It should have been the musical marriage made in heaven

That photo shows Ravi Shankar with his first wife Annapurna, who died yesterday in Mumbai aged 91. Panditayen Annapurna Devi was the daughter of Ustad Allauddin Khan, the legendary sarod player, and married Pandit Shankar in 1941. Her Muslim religion presented a formidable problem to marriage as orthodox Hinduism does not recognise conversion if the aspirant is not a caste member. This means that when a Muslim marries a Hindu in India, the Hindu usually converts to Islam. But the obstacle was neatly sidestepped by Ravi Shankar and Allauddin Khan; with Annapurna being converted by the reformed and liberal Arya Samaj Hindu sect which practices conversion.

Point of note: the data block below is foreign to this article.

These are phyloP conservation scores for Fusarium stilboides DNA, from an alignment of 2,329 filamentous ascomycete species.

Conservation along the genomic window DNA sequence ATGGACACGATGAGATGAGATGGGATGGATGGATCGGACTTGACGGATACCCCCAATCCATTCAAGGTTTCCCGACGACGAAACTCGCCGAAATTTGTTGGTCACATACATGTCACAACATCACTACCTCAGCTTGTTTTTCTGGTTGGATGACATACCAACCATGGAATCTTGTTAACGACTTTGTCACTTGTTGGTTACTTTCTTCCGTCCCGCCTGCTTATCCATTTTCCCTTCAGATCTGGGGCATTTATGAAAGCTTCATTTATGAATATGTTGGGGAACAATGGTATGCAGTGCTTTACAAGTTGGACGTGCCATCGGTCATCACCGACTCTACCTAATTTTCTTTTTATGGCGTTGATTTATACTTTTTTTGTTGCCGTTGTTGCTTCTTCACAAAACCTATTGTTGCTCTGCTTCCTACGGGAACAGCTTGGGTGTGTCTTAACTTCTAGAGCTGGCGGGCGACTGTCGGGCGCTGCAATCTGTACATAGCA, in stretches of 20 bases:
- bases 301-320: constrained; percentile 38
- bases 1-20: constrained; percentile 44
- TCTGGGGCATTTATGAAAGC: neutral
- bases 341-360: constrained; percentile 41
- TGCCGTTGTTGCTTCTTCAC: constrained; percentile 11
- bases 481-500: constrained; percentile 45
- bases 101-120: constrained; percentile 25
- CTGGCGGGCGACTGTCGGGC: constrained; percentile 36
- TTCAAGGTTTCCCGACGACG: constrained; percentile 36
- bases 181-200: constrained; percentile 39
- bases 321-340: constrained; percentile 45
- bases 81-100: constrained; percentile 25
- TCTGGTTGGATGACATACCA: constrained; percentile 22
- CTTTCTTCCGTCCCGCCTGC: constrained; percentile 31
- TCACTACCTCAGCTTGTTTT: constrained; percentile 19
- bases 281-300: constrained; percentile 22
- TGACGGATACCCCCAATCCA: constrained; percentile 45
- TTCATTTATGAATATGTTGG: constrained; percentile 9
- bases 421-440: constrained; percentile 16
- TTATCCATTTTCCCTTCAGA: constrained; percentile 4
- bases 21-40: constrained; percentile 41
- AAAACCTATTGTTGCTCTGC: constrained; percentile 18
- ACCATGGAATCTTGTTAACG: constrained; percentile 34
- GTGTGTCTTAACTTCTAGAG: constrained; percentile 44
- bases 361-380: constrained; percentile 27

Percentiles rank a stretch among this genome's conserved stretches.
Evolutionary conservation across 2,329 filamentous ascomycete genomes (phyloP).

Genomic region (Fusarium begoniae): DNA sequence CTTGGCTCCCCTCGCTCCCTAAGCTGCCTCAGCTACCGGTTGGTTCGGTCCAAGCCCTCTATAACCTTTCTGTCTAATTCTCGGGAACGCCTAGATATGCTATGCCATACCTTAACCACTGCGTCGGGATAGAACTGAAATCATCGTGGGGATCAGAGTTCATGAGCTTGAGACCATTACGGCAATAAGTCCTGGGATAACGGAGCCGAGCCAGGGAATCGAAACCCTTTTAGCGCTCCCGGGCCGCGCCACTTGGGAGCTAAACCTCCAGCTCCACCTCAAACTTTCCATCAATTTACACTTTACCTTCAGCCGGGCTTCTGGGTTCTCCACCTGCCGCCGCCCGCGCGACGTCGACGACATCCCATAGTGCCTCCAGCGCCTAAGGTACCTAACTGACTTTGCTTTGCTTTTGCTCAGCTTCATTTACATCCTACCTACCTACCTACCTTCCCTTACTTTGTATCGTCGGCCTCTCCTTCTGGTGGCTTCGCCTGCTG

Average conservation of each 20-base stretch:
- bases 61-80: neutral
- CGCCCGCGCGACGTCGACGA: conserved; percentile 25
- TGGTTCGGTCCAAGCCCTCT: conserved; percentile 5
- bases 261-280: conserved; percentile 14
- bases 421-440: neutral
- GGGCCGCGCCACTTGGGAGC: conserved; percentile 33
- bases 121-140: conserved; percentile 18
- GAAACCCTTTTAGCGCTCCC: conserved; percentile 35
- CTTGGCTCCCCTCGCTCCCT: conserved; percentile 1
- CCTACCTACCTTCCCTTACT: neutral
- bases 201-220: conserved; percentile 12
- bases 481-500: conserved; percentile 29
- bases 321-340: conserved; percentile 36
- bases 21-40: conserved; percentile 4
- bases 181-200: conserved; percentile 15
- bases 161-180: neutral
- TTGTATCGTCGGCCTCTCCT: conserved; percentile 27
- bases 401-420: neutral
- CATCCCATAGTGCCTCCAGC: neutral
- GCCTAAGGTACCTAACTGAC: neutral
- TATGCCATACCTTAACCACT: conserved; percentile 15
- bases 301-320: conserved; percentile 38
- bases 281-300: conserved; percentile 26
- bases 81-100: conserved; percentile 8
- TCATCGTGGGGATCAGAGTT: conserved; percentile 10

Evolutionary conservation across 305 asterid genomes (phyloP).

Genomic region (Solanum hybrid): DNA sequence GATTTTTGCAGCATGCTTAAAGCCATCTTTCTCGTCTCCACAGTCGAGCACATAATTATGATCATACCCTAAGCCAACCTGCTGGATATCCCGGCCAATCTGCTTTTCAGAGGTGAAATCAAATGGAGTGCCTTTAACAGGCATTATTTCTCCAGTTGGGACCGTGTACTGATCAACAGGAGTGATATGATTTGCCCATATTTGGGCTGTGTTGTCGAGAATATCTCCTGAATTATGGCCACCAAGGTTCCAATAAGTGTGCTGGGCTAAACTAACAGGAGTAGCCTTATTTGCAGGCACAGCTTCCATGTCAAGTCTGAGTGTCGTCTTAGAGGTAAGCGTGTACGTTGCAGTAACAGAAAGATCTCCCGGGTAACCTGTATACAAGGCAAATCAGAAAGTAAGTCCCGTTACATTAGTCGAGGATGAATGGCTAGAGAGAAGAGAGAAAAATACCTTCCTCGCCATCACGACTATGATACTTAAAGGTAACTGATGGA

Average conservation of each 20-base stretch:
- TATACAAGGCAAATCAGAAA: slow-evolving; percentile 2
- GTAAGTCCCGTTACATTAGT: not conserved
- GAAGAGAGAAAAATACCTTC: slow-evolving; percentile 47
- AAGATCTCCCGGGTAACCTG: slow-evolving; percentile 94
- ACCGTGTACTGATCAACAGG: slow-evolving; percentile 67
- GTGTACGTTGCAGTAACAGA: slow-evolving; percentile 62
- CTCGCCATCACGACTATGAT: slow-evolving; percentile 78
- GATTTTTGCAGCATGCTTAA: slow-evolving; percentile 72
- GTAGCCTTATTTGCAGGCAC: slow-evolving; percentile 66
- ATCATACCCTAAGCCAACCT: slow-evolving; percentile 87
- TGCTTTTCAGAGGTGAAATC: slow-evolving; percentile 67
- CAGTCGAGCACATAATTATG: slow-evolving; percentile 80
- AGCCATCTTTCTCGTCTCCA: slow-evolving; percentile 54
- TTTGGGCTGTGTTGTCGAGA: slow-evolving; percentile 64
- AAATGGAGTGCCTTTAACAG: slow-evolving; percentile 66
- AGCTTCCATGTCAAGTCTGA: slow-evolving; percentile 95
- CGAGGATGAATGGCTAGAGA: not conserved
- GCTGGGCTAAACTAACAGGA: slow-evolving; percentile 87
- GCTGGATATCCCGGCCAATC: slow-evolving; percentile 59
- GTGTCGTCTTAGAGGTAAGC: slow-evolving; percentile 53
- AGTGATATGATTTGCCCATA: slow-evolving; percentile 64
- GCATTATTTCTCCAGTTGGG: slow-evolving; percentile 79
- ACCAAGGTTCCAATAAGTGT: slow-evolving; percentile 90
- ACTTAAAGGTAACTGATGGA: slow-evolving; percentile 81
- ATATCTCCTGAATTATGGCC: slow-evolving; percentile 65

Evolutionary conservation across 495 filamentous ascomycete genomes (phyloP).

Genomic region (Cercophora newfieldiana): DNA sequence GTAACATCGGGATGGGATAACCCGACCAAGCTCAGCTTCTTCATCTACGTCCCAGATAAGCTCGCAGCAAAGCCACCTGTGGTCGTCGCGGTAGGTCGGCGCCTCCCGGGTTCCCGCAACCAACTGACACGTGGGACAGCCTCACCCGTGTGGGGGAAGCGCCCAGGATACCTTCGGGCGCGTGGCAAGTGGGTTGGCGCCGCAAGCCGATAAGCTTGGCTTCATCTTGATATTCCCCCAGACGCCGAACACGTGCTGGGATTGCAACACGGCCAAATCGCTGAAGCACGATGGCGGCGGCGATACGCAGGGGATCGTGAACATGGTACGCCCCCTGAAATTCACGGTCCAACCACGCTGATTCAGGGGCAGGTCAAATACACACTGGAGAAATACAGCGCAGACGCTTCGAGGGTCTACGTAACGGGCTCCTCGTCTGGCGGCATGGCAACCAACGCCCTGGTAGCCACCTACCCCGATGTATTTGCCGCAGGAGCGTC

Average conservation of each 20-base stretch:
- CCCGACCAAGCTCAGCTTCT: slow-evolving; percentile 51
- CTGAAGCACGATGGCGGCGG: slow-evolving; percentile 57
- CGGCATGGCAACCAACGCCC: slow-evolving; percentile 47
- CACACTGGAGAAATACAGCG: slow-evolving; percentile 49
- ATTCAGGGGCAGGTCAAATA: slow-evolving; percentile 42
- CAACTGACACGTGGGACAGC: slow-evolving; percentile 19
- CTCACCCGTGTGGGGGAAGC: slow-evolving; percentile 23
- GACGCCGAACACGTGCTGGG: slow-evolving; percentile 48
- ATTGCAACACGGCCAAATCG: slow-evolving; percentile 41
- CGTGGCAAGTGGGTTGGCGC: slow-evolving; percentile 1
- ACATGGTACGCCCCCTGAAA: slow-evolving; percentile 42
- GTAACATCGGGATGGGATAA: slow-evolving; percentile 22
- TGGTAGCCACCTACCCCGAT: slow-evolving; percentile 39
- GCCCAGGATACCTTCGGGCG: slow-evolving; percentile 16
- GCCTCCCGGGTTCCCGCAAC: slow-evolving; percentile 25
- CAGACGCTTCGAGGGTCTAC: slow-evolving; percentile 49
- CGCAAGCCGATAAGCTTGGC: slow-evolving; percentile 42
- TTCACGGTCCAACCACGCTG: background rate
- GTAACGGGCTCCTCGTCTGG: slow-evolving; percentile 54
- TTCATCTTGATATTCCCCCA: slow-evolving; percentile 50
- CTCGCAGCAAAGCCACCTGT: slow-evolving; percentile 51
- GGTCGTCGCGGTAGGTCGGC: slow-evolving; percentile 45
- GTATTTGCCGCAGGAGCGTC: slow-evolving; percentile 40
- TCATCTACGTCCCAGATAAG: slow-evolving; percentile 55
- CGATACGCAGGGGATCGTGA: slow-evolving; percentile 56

It should have been the musical marriage made in heaven, but it was not to be. In his autobiography Raga Mala, edited by George Harrison, Ravi Shankar writes that "Annapurna is definitely the best performer of the surbahar [bass sitar]: indeed it is a pity she doesn't perform for the public". Other accounts, including that of Annapurna Devi, challenge this view; instead suggesting that Pandit Shankar suppressed his wife's public career. Thankfully Panditayen Devi continued with her teaching career out of the public eye. Her diverse students included some great names of Indian classical music - Nikhil Banerjee, Hariprasad Chaurasia, Nityanand Haldipur, Basant Kabra, Amit Bhattacharya, and Amit Roy; names that still, quite undeservedly, are little-known in the supposedly diverse West. An excellent article in, ironically, Man's World of India, recounts a story that is still very relevant today in a different culture; one where, however, women are still struggling to break through the glass ceiling of the arts world.

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